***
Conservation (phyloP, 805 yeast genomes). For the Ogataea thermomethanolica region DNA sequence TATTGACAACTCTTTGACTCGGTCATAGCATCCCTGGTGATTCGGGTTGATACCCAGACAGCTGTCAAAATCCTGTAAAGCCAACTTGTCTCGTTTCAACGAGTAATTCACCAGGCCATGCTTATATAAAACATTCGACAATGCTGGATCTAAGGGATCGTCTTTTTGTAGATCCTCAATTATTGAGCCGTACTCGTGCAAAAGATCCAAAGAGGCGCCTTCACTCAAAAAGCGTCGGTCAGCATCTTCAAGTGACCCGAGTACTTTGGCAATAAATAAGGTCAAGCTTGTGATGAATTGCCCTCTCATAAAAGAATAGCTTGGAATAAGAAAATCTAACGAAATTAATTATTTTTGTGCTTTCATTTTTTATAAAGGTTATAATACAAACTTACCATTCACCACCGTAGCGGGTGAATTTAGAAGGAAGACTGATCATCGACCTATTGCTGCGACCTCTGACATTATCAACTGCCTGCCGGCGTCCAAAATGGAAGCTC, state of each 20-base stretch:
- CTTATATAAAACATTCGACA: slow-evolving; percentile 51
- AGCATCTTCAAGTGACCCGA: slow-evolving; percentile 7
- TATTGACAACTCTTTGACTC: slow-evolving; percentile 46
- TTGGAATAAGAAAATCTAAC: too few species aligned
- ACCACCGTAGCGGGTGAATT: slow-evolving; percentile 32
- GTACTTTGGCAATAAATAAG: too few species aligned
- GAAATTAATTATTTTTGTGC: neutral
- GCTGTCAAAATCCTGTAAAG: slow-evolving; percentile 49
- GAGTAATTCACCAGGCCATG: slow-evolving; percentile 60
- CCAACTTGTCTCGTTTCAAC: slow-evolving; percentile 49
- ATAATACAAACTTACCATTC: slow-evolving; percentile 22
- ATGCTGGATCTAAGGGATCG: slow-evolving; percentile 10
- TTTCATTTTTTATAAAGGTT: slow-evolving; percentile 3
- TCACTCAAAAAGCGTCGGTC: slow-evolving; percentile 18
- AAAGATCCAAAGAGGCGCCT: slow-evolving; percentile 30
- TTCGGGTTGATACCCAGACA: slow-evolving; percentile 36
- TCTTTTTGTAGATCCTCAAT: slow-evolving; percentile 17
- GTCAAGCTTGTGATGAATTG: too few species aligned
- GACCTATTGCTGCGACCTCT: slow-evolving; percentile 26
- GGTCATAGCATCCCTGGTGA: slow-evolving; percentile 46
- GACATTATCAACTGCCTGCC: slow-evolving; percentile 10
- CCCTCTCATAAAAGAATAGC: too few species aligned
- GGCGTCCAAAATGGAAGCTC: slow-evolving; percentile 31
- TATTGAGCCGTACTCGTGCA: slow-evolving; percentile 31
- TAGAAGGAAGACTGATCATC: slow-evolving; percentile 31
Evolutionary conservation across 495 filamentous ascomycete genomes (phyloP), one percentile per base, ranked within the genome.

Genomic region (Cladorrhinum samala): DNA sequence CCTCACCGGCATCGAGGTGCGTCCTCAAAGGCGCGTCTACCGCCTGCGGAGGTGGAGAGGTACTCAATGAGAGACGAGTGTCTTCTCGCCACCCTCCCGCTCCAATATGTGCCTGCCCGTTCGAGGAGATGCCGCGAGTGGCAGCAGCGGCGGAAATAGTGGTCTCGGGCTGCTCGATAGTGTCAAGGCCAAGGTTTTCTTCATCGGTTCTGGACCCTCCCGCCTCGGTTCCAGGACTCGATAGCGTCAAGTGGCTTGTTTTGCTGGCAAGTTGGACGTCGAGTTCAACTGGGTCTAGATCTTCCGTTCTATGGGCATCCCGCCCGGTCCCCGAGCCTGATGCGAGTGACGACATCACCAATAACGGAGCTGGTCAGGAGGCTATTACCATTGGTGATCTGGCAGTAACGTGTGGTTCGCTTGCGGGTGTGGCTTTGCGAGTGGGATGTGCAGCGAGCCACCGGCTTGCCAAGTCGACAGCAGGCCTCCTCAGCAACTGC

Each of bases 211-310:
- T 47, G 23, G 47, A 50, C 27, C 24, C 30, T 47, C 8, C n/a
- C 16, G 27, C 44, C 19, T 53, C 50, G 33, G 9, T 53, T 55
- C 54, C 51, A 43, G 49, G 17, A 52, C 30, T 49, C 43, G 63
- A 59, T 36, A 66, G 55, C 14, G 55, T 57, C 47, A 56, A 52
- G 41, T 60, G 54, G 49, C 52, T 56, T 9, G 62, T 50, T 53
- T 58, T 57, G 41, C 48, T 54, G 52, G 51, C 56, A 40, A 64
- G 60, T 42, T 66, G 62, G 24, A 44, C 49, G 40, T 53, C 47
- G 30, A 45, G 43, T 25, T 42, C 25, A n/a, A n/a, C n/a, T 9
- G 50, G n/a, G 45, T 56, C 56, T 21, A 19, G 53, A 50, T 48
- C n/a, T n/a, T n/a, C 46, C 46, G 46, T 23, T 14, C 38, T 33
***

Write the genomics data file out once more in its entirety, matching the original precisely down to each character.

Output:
Conservation (phyloP, 805 yeast genomes). For the Ogataea thermomethanolica region DNA sequence TATTGACAACTCTTTGACTCGGTCATAGCATCCCTGGTGATTCGGGTTGATACCCAGACAGCTGTCAAAATCCTGTAAAGCCAACTTGTCTCGTTTCAACGAGTAATTCACCAGGCCATGCTTATATAAAACATTCGACAATGCTGGATCTAAGGGATCGTCTTTTTGTAGATCCTCAATTATTGAGCCGTACTCGTGCAAAAGATCCAAAGAGGCGCCTTCACTCAAAAAGCGTCGGTCAGCATCTTCAAGTGACCCGAGTACTTTGGCAATAAATAAGGTCAAGCTTGTGATGAATTGCCCTCTCATAAAAGAATAGCTTGGAATAAGAAAATCTAACGAAATTAATTATTTTTGTGCTTTCATTTTTTATAAAGGTTATAATACAAACTTACCATTCACCACCGTAGCGGGTGAATTTAGAAGGAAGACTGATCATCGACCTATTGCTGCGACCTCTGACATTATCAACTGCCTGCCGGCGTCCAAAATGGAAGCTC, state of each 20-base stretch:
- CTTATATAAAACATTCGACA: slow-evolving; percentile 51
- AGCATCTTCAAGTGACCCGA: slow-evolving; percentile 7
- TATTGACAACTCTTTGACTC: slow-evolving; percentile 46
- TTGGAATAAGAAAATCTAAC: too few species aligned
- ACCACCGTAGCGGGTGAATT: slow-evolving; percentile 32
- GTACTTTGGCAATAAATAAG: too few species aligned
- GAAATTAATTATTTTTGTGC: neutral
- GCTGTCAAAATCCTGTAAAG: slow-evolving; percentile 49
- GAGTAATTCACCAGGCCATG: slow-evolving; percentile 60
- CCAACTTGTCTCGTTTCAAC: slow-evolving; percentile 49
- ATAATACAAACTTACCATTC: slow-evolving; percentile 22
- ATGCTGGATCTAAGGGATCG: slow-evolving; percentile 10
- TTTCATTTTTTATAAAGGTT: slow-evolving; percentile 3
- TCACTCAAAAAGCGTCGGTC: slow-evolving; percentile 18
- AAAGATCCAAAGAGGCGCCT: slow-evolving; percentile 30
- TTCGGGTTGATACCCAGACA: slow-evolving; percentile 36
- TCTTTTTGTAGATCCTCAAT: slow-evolving; percentile 17
- GTCAAGCTTGTGATGAATTG: too few species aligned
- GACCTATTGCTGCGACCTCT: slow-evolving; percentile 26
- GGTCATAGCATCCCTGGTGA: slow-evolving; percentile 46
- GACATTATCAACTGCCTGCC: slow-evolving; percentile 10
- CCCTCTCATAAAAGAATAGC: too few species aligned
- GGCGTCCAAAATGGAAGCTC: slow-evolving; percentile 31
- TATTGAGCCGTACTCGTGCA: slow-evolving; percentile 31
- TAGAAGGAAGACTGATCATC: slow-evolving; percentile 31
Evolutionary conservation across 495 filamentous ascomycete genomes (phyloP), one percentile per base, ranked within the genome.

Genomic region (Cladorrhinum samala): DNA sequence CCTCACCGGCATCGAGGTGCGTCCTCAAAGGCGCGTCTACCGCCTGCGGAGGTGGAGAGGTACTCAATGAGAGACGAGTGTCTTCTCGCCACCCTCCCGCTCCAATATGTGCCTGCCCGTTCGAGGAGATGCCGCGAGTGGCAGCAGCGGCGGAAATAGTGGTCTCGGGCTGCTCGATAGTGTCAAGGCCAAGGTTTTCTTCATCGGTTCTGGACCCTCCCGCCTCGGTTCCAGGACTCGATAGCGTCAAGTGGCTTGTTTTGCTGGCAAGTTGGACGTCGAGTTCAACTGGGTCTAGATCTTCCGTTCTATGGGCATCCCGCCCGGTCCCCGAGCCTGATGCGAGTGACGACATCACCAATAACGGAGCTGGTCAGGAGGCTATTACCATTGGTGATCTGGCAGTAACGTGTGGTTCGCTTGCGGGTGTGGCTTTGCGAGTGGGATGTGCAGCGAGCCACCGGCTTGCCAAGTCGACAGCAGGCCTCCTCAGCAACTGC

Each of bases 211-310:
- T 47, G 23, G 47, A 50, C 27, C 24, C 30, T 47, C 8, C n/a
- C 16, G 27, C 44, C 19, T 53, C 50, G 33, G 9, T 53, T 55
- C 54, C 51, A 43, G 49, G 17, A 52, C 30, T 49, C 43, G 63
- A 59, T 36, A 66, G 55, C 14, G 55, T 57, C 47, A 56, A 52
- G 41, T 60, G 54, G 49, C 52, T 56, T 9, G 62, T 50, T 53
- T 58, T 57, G 41, C 48, T 54, G 52, G 51, C 56, A 40, A 64
- G 60, T 42, T 66, G 62, G 24, A 44, C 49, G 40, T 53, C 47
- G 30, A 45, G 43, T 25, T 42, C 25, A n/a, A n/a, C n/a, T 9
- G 50, G n/a, G 45, T 56, C 56, T 21, A 19, G 53, A 50, T 48
- C n/a, T n/a, T n/a, C 46, C 46, G 46, T 23, T 14, C 38, T 33